Both of Stroud's grammar schools have missed out on extra cash for expansion.

Marling School and Stroud High School had put in bids for a slice of £50m made available by the Government earlier in the year to help create new places at grammars for disadvantaged pupils.

But neither school was among the sixteen successful applicants announced by the Department for Education yesterday.

Grammars getting the money from the Selective School Expansion Fund - Sir Thomas Rich's in Gloucester is the only school in the county - must now tweak their admission arrangements for poorer pupils.

This means, for instance, lowering the mark required to pass the entrance test for those on the pupil premium.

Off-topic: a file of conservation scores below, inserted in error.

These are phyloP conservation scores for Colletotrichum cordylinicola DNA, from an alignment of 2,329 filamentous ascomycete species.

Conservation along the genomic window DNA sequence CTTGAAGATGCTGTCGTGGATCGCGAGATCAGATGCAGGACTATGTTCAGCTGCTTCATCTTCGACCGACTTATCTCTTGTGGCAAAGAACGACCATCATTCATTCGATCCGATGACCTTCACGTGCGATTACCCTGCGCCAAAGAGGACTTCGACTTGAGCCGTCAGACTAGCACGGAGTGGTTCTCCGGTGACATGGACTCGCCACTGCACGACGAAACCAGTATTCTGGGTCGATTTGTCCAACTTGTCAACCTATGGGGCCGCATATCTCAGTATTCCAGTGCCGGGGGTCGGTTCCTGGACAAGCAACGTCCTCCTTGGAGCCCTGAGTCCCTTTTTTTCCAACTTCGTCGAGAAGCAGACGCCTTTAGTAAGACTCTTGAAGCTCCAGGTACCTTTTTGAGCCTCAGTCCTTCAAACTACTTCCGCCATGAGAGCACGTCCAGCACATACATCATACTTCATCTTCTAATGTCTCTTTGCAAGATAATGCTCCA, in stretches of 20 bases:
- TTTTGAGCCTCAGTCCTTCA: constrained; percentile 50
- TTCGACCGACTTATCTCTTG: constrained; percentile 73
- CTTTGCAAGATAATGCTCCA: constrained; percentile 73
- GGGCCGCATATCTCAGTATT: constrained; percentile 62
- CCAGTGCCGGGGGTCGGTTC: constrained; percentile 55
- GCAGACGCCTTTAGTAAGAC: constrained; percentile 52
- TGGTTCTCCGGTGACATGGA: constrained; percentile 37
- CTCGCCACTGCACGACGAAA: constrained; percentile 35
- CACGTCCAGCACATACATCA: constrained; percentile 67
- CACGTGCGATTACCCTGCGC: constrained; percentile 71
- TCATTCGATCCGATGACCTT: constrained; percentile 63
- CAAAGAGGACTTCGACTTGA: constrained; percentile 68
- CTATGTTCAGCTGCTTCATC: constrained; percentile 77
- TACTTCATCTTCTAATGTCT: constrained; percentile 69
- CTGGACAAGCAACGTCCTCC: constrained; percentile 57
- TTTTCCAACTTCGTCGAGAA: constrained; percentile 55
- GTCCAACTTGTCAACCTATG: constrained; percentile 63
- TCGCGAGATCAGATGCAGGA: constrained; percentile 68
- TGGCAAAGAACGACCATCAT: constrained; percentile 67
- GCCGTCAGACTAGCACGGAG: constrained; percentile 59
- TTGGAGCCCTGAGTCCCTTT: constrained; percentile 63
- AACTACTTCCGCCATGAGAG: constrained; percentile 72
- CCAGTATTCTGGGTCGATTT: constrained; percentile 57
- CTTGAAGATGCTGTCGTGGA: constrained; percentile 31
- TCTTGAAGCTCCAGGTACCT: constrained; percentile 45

However, the Stroud grammars may prove successful next year - the Government has made £200m available over four years.

The bid announcement comes as secondary schools in Gloucestershire await to see whether the county council will press ahead with plans to shore up a £3m hole in its special needs budget.

Education Secretary Damian Hinds is being asked by the council to approve plugging this hole with a transfer from schools' core funding - a proposal rejected by Gloucestershire's headteachers last month.

Against this funding backdrop, Stroud MP David Drew fears the county's secondary schools are being "pitted against" each other.

“While the county is scrabbling around to fill the £3m hole in ‘high needs’ funding by reducing funds allocated for all children, the government is pushing ahead with plans to dish out millions to the grammars," he said.

"This will only put more pressure on our local schools and reduce the opportunities available for all Gloucestershire children.

“We are seeing school pitted against school in the increasingly harsh reality of education provision here in Gloucestershire.”